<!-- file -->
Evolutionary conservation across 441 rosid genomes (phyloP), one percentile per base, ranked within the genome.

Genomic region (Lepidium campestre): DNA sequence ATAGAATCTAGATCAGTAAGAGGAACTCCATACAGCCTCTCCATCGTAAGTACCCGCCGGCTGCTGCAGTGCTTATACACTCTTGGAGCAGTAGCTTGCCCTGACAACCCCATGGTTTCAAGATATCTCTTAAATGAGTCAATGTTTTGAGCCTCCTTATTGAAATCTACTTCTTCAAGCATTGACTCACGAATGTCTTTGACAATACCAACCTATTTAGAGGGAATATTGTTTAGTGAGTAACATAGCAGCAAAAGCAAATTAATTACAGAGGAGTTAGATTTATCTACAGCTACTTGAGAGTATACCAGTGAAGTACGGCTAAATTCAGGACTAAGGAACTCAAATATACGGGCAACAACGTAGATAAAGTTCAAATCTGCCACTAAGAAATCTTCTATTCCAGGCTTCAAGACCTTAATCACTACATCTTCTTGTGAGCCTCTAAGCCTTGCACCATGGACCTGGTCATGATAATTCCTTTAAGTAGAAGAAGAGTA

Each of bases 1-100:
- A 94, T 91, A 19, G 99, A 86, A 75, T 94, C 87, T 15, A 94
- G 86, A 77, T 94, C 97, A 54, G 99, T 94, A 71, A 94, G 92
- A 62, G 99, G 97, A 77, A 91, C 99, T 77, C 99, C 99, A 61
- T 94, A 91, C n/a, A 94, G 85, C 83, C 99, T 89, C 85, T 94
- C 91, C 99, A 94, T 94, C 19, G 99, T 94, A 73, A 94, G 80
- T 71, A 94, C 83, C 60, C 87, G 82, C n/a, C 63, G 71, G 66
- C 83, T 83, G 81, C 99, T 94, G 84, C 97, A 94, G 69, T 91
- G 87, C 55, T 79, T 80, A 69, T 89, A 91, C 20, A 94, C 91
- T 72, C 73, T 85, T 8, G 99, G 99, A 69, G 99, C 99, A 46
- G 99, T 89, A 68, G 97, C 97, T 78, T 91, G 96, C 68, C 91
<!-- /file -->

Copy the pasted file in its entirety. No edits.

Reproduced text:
Evolutionary conservation across 441 rosid genomes (phyloP), one percentile per base, ranked within the genome.

Genomic region (Lepidium campestre): DNA sequence ATAGAATCTAGATCAGTAAGAGGAACTCCATACAGCCTCTCCATCGTAAGTACCCGCCGGCTGCTGCAGTGCTTATACACTCTTGGAGCAGTAGCTTGCCCTGACAACCCCATGGTTTCAAGATATCTCTTAAATGAGTCAATGTTTTGAGCCTCCTTATTGAAATCTACTTCTTCAAGCATTGACTCACGAATGTCTTTGACAATACCAACCTATTTAGAGGGAATATTGTTTAGTGAGTAACATAGCAGCAAAAGCAAATTAATTACAGAGGAGTTAGATTTATCTACAGCTACTTGAGAGTATACCAGTGAAGTACGGCTAAATTCAGGACTAAGGAACTCAAATATACGGGCAACAACGTAGATAAAGTTCAAATCTGCCACTAAGAAATCTTCTATTCCAGGCTTCAAGACCTTAATCACTACATCTTCTTGTGAGCCTCTAAGCCTTGCACCATGGACCTGGTCATGATAATTCCTTTAAGTAGAAGAAGAGTA

Each of bases 1-100:
- A 94, T 91, A 19, G 99, A 86, A 75, T 94, C 87, T 15, A 94
- G 86, A 77, T 94, C 97, A 54, G 99, T 94, A 71, A 94, G 92
- A 62, G 99, G 97, A 77, A 91, C 99, T 77, C 99, C 99, A 61
- T 94, A 91, C n/a, A 94, G 85, C 83, C 99, T 89, C 85, T 94
- C 91, C 99, A 94, T 94, C 19, G 99, T 94, A 73, A 94, G 80
- T 71, A 94, C 83, C 60, C 87, G 82, C n/a, C 63, G 71, G 66
- C 83, T 83, G 81, C 99, T 94, G 84, C 97, A 94, G 69, T 91
- G 87, C 55, T 79, T 80, A 69, T 89, A 91, C 20, A 94, C 91
- T 72, C 73, T 85, T 8, G 99, G 99, A 69, G 99, C 99, A 46
- G 99, T 89, A 68, G 97, C 97, T 78, T 91, G 96, C 68, C 91